Tue | Oct 23, 2018

Laura Facey’s work appeals to the collective conscience

Published:Sunday | June 10, 2018 | 12:00 AMOliver Hill
Their Spirits Gone Before Them by Laura Facey.
Walking Tree by Laura Facey.
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Laura Facey is one of Jamaica's leading contemporary artists for good reason. Her work is rife with symbolism and metaphors that never fail to conjure emotions rooted in the past.

Facey's well-proportioned sculpture, Redemption Song, at Emancipation Park in New Kingston, made a stir for its audacity when it was unveiled in 2003, and her latest exhibit, running till June 10, at Harmony Hall Art Gallery in Tower Isle, St Mary, is no less provocative and just as personal.

The collection of work spans a decade of artistic output, a lifetime of emotions, and centuries of grief.

It's a reckoning of sorts for Facey, whose exhibit includes six-foot banners made from the old ledger found on her farm in St Ann to commemorate the 125 slaves who toiled the land a few centuries ago.

The enslaved Africans of Mount Plenty are depicted as miniatures in a dugout canoe in the piece 62 Men and 63 Women, which evokes the horrors of the Middle Passage and the dignity and perseverance of its victims. The dugout is an offshoot of her seminal work, Their Spirits Gone Before Them, exhibited at the Institute of Jamaica in October 2006 and then in 2014 at the International Slavery Museum in Liverpool, UK.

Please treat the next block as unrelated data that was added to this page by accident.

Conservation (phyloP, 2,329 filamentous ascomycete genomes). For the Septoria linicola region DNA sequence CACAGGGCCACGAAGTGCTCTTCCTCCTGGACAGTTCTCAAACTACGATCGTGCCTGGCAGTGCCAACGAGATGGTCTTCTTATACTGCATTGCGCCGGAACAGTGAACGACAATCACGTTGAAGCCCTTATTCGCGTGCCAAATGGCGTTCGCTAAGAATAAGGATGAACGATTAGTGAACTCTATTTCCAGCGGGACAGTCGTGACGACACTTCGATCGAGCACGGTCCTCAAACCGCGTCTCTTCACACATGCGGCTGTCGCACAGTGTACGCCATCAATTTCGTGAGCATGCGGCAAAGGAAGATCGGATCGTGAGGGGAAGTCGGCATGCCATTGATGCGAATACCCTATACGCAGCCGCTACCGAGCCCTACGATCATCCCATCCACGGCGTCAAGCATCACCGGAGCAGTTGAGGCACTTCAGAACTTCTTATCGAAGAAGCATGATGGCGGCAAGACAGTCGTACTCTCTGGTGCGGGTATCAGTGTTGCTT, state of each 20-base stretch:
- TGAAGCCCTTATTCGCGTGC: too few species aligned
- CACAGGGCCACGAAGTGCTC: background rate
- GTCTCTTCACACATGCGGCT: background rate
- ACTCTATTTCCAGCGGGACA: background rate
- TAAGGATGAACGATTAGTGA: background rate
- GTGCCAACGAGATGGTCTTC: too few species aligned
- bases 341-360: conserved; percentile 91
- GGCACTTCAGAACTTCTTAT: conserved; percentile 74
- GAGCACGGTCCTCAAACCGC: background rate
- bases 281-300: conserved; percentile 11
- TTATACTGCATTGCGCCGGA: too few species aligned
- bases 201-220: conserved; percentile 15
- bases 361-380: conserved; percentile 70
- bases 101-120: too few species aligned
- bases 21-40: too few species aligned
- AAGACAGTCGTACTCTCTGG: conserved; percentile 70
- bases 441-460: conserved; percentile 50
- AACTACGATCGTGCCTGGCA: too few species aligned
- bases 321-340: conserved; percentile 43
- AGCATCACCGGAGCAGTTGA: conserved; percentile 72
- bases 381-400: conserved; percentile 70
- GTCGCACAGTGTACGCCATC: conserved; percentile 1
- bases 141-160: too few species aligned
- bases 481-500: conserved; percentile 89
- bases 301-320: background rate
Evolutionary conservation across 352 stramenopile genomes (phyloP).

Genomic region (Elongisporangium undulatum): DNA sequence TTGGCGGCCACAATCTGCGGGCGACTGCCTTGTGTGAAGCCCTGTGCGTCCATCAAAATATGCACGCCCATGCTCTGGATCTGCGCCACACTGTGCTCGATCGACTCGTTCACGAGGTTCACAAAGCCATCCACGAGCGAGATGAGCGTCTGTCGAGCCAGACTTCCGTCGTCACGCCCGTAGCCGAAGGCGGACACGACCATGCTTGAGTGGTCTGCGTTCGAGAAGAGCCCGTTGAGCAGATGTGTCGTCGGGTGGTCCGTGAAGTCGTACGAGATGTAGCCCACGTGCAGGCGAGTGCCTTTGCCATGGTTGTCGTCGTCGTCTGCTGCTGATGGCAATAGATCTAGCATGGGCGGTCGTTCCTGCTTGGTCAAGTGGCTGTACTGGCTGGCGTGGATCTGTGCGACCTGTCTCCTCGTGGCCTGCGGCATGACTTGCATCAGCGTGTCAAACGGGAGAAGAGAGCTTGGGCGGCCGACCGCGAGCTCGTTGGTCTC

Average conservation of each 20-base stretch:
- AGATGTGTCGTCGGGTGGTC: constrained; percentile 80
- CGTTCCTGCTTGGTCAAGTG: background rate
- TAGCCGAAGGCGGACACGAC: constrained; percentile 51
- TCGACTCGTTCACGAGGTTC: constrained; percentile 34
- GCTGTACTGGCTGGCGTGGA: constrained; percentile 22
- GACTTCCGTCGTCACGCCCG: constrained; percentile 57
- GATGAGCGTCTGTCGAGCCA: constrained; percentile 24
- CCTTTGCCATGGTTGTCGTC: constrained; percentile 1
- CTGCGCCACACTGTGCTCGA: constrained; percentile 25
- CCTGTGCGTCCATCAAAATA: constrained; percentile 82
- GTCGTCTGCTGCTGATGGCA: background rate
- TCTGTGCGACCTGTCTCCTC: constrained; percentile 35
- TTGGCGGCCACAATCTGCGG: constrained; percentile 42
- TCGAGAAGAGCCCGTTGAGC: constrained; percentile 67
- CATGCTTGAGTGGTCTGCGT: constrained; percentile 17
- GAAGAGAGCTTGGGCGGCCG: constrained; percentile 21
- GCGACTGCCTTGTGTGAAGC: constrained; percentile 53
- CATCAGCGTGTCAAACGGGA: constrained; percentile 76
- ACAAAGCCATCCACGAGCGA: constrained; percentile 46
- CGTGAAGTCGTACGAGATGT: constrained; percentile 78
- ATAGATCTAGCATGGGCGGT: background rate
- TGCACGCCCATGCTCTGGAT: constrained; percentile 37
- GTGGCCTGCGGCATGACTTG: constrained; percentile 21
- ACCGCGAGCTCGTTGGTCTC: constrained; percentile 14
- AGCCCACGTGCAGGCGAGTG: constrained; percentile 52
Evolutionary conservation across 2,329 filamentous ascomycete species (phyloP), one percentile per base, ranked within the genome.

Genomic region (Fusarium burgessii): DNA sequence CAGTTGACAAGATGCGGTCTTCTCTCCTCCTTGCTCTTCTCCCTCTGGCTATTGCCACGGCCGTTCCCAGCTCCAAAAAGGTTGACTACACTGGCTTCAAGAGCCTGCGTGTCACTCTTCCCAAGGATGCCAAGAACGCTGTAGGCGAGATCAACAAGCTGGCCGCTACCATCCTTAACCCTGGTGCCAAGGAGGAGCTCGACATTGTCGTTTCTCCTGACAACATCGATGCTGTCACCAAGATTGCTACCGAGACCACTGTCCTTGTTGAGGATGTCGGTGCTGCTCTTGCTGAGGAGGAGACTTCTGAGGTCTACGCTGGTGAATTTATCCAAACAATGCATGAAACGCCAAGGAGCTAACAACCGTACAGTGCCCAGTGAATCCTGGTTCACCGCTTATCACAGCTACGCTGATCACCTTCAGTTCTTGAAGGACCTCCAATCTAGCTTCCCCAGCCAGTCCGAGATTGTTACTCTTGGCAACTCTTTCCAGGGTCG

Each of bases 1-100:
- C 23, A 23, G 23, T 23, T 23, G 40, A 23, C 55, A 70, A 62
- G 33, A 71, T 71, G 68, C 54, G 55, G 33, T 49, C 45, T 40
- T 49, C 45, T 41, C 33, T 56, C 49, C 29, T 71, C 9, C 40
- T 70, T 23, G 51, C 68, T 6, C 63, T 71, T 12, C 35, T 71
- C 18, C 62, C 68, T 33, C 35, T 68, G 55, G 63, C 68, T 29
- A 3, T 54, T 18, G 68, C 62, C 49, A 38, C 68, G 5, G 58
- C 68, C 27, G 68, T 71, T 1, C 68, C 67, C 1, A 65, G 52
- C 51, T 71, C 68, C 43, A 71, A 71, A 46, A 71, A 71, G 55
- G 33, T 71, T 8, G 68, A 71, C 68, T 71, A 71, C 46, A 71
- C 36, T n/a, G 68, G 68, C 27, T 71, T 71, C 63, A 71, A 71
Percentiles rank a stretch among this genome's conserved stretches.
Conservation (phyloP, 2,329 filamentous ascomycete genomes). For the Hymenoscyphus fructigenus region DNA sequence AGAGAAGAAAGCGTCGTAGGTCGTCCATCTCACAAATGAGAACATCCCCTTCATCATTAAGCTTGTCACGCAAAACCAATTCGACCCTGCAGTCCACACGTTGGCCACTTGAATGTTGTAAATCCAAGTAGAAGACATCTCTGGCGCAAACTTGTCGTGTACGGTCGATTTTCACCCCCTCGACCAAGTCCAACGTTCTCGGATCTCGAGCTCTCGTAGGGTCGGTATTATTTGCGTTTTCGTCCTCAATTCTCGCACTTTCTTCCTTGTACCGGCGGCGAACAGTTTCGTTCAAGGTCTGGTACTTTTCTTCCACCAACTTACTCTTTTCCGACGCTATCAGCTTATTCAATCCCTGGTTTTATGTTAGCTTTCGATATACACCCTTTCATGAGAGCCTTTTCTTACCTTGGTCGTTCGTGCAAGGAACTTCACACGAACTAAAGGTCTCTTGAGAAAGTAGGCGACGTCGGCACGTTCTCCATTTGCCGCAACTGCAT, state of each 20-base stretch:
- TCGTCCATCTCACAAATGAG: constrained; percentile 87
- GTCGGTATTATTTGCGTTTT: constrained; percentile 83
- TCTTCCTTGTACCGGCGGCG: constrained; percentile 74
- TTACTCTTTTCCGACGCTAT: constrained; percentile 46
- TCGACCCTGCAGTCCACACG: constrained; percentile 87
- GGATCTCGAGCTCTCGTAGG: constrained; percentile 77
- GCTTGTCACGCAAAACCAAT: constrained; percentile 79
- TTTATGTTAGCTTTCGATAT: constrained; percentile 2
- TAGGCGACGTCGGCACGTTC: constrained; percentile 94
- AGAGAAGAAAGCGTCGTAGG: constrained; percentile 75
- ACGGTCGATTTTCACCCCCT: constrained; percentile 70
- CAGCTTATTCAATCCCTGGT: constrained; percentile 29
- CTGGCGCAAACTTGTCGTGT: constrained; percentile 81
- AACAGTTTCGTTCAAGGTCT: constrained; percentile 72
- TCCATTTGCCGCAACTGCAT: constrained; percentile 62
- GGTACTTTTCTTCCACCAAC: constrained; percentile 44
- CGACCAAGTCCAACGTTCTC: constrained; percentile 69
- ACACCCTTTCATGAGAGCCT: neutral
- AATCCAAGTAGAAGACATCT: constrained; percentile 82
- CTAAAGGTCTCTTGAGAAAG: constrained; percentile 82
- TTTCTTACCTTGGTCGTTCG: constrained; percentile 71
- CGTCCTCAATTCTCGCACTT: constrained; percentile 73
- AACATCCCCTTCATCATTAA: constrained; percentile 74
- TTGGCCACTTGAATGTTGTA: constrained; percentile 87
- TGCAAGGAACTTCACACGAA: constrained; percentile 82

Also included in the exhibit was Oar For Ba, another sculpture symbolic of passage both personal and collective, from Facey's Propel series, originally shown at Melinda Brown's downtown art studio, Roktowa, in 2010.

Ba is a term for the soul borrowed from ancient Egypt. Its association with the oar evokes fluidity and transcendence, themes that form a common thread throughout the artist's body of work.

In her introduction at the opening reception for the Harmony Hall exhibit on March 31, fellow artist Melinda Brown drew a correlation between the enslavement of Africans in the new world and the ongoing oppression wrought through the hoarding of resources by the upper class.

Brown called on those gathered to take inspiration from the works before them to set Jamaica on a new course to overcome the debilitating crime and trauma the country has become accustomed to.

"Do we want to be set adrift without a rudder or raise the sails of social uplift as these pieces exhort us to do?" she said.

Transformation is such a pervasive undercurrent in Facey's work. She bestows freedom of movement even on the plants she sculpts. One of her Walking Trees found its way to the departure terminal at the Norman Manley International Airport in Kingston and another to the lawn at Harmony Hall as part of the ongoing exhibit. These majestic trees were given new life after being cut at Mount Plenty and their hollowed insides painted blood red.

Facey's work is on display alongside contemporary stylised fine art quilts by Jessica Ogden and work by Lynda Evans, Derval 'Junior' Johnson, Ras Dizzy, and Albert Artwell, among other local artists.